Since the original message mentioned PCIe-related CBo events, it seems reasonable to assume that the counters are referring to PCIe transactions with the "no snoop required" bit set.
What would be the net effect from the CPU perspective if PCIe memory read/write operations w/ "No Snoop" bit not set happen to the Windows memory buffer allocated as non-cached (MmAllocatePagesForMdlEx / MmNonCached)?
I am not entirely sure that I am parsing the question properly, but it sounds like you are asking about one of the cases that I addressed above -- i.e., "address ranges for which processor caching is prohibited". In this case a PCIe memory read with the "no snoop" bit set may not interact with the processor core or caches at all -- the PCIe controller can send the read request to the memory controller that owns the target address, and the memory controller can return the data directly to the PCIe controller. Similarly, a PCIe memory write with the "no snoop" bit set may not interact with the processor core or caches at all -- the PCIe controller can sent the write transaction (with its data) directly to the memory controller, with no need to have the corresponding addresses snooped by the caches.
BUT, it is important to understand that this attribute can be ignored. The PCIe specification contains this attribute because there are cases in which the software knows that an address cannot be held in a processor cache, so it can't be dirty there (for a PCIe read from memory), and it does not need to be invalidated there (for a PCIe write to memory). The specification does not say that the snoop is *prohibited* -- only that it is not *necessary* for correctness on a system that has cache properties that are similar to those that the authors of the PCIe specification envisioned when they included this feature.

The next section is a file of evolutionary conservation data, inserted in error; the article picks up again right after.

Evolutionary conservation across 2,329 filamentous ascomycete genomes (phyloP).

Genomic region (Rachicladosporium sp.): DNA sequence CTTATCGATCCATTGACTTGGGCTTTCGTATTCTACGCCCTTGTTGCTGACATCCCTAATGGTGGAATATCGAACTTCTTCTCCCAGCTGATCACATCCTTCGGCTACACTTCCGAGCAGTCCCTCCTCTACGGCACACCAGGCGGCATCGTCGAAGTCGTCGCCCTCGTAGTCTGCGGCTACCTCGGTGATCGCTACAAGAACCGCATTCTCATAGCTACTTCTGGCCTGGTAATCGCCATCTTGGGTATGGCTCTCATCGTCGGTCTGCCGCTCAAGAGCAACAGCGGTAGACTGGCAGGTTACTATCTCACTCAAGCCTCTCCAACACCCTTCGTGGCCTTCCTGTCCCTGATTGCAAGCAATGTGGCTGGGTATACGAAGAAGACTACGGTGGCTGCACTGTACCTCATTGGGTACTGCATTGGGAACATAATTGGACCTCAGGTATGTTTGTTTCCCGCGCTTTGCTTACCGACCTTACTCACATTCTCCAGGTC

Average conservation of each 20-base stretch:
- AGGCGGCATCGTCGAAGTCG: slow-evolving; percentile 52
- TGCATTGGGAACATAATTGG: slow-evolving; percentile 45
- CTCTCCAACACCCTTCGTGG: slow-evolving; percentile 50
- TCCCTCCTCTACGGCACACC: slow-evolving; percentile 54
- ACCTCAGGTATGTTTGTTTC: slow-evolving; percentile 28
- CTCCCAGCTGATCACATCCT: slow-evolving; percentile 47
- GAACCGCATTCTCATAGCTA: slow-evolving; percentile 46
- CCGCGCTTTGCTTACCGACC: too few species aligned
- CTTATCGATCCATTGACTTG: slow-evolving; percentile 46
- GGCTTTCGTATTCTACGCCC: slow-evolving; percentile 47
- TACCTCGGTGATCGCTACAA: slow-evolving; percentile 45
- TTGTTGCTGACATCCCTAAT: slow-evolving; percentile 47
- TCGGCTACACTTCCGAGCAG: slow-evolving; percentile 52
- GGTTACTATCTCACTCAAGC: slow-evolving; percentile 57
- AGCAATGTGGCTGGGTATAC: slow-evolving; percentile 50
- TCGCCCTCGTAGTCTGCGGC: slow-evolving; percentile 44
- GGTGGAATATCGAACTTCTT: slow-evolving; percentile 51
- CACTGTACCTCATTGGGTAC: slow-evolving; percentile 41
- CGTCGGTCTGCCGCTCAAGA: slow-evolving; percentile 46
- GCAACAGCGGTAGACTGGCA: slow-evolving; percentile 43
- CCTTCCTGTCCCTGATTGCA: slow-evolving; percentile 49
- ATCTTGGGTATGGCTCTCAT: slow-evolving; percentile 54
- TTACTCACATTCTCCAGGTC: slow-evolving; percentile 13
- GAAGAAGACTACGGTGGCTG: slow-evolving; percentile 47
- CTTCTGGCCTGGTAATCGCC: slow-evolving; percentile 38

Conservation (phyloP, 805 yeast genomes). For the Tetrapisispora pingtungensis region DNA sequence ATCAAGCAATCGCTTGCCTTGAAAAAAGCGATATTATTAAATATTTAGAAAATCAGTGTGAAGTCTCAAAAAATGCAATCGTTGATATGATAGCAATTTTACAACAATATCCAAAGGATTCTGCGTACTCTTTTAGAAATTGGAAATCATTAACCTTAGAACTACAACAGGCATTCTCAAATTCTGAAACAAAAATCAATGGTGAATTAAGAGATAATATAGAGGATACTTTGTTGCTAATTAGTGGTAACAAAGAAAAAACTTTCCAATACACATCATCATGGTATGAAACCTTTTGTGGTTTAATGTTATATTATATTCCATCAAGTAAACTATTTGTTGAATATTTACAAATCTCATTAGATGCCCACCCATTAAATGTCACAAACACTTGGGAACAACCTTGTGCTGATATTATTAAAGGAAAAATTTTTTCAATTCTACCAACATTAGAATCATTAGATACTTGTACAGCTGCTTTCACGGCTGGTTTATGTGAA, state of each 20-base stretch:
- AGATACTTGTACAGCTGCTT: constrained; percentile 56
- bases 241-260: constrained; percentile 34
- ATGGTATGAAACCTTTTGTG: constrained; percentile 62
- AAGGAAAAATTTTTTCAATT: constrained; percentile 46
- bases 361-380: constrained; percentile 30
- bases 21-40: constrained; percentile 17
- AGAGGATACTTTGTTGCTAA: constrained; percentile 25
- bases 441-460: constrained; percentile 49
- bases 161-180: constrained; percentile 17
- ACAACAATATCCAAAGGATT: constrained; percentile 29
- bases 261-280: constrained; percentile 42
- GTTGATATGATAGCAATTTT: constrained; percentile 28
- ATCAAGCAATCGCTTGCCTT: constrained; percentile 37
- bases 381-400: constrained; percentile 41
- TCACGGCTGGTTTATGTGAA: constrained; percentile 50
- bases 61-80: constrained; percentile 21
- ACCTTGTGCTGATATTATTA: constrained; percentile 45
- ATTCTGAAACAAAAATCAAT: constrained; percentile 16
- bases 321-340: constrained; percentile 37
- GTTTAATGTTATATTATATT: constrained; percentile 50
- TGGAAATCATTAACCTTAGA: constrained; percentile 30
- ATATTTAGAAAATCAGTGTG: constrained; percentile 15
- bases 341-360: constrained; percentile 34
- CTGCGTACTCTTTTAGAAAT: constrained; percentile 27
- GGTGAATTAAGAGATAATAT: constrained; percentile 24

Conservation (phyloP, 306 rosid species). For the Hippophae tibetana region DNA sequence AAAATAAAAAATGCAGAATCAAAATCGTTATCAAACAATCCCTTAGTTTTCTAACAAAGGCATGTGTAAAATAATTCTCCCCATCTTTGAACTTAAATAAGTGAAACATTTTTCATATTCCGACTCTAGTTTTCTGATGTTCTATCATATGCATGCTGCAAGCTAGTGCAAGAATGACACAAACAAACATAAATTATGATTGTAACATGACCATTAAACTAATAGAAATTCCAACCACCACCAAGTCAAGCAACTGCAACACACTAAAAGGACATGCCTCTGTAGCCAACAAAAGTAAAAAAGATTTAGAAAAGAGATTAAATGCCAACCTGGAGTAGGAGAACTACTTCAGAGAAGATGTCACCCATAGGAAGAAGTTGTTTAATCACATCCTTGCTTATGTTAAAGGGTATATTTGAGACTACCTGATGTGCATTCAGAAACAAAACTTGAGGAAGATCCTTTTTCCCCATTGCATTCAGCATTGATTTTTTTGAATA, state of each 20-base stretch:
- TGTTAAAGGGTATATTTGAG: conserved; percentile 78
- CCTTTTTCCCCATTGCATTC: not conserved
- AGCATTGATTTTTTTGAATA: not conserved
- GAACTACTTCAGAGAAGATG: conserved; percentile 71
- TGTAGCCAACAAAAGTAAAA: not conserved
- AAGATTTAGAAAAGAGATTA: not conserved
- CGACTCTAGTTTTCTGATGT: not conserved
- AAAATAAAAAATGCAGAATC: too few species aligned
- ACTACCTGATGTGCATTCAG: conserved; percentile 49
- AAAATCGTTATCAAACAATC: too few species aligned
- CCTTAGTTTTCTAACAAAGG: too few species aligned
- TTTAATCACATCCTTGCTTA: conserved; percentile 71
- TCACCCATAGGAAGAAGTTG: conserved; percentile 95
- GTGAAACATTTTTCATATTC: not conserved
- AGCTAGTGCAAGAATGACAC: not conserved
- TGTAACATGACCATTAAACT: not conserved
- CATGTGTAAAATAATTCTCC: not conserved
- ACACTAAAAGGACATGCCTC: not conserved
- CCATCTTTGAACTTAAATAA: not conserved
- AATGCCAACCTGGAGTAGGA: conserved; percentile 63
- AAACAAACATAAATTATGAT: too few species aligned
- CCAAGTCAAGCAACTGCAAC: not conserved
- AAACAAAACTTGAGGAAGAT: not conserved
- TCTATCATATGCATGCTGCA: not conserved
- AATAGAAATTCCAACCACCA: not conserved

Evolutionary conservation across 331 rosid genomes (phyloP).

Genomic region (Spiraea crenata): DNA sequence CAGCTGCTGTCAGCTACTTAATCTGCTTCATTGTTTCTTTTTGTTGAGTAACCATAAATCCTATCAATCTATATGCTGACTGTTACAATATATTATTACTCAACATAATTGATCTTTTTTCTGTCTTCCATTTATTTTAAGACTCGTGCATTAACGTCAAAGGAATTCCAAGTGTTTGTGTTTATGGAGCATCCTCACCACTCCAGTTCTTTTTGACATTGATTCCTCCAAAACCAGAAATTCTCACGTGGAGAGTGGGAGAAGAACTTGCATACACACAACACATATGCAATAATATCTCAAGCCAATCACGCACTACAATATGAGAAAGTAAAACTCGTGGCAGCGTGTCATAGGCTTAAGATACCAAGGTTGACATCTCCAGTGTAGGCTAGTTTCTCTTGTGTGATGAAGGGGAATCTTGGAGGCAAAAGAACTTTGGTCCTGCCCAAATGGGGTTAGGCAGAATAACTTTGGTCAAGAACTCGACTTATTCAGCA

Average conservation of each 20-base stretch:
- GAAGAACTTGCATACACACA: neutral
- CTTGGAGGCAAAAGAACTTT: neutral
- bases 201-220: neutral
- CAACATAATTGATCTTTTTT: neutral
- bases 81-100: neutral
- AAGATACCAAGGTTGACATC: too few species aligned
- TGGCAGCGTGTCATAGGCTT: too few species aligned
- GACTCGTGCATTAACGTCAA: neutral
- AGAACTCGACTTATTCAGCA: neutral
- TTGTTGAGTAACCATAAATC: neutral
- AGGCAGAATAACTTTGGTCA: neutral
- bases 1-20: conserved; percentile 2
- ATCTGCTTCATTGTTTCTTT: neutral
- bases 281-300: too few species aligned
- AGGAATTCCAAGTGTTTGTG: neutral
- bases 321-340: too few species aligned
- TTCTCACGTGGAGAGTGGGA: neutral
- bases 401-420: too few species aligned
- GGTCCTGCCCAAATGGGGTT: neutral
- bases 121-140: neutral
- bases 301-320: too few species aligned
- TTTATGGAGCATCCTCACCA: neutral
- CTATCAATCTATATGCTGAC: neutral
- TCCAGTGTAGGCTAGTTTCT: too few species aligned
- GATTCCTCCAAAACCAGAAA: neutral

Conversely, the absence of the "no snoop" bit does not mean that a snoop is absolutely required. On x86 systems, for example, cacheability is controlled by both the MTRRs and the PATs. There are only a few MTRRs, so the PCIe controller, the Host Agent, the QPI controller, etc, can all have copies, and can all quickly check to see if an address is marked as uncacheable in the MTRRs. If an address is in a range that is declared uncacheable by the MTRRs, then any "box" that handles the transaction can safely use transactions that do not generate snoops -- even if the "no snoop" bit has not been set by the software. The PATs, on the other hand, are in the page tables, which are not typically accessed by IO transactions. So if an address is in a range that is marked uncacheable by a PAT (but not by an MTRR), then the various boxes will not know that the page cannot be cached, and so must take the more conservative approach of using snooped transactions if the "no snoop" bit is not set.
Finally, not all systems are configured in the way that the PCIe spec envisioned. For example, a PCIe "no snoop" memory read or write may not need to snoop an L3 cache, but the transaction may be sent to the L3 controller anyway -- perhaps because the L3 controller is responsible for part of the overall address translation or ordering flow. In this case the L3 controller would "see" the "no snoop" transactions, but would not need to perform an L3 directory snoop. Intel has not disclosed enough detail about its on-chip protocols to fully understand the transactions required for various operations. The information in the uncore performance monitoring guide is often helpful in guessing what Intel's implementation does, but it is seldom definitive.
Perfect elaboration, thank you!
Hi John D. McCalpin,
Could you please explain the differences b/w,
>>non snoop & snoop latencies on Latency tolerance reporting messages in PCIE?
>>> As well the use of Requirement bit?
Attached a LTR message snap shot taken from PCIE trace
I have never worked with the Latency Tolerance Reporting feature of PCI Express, so I don't have any insights into how it is used. It looks like an optional facility with optional conformance to the reported values, so it is hard to know how seriously it is used. This class of definition looks like it is most useful for dealing with large changes in requirements due to power-state/power-saving-mode changes in the host and PCIe devices, and less useful for dealing with fine-grained latency differences.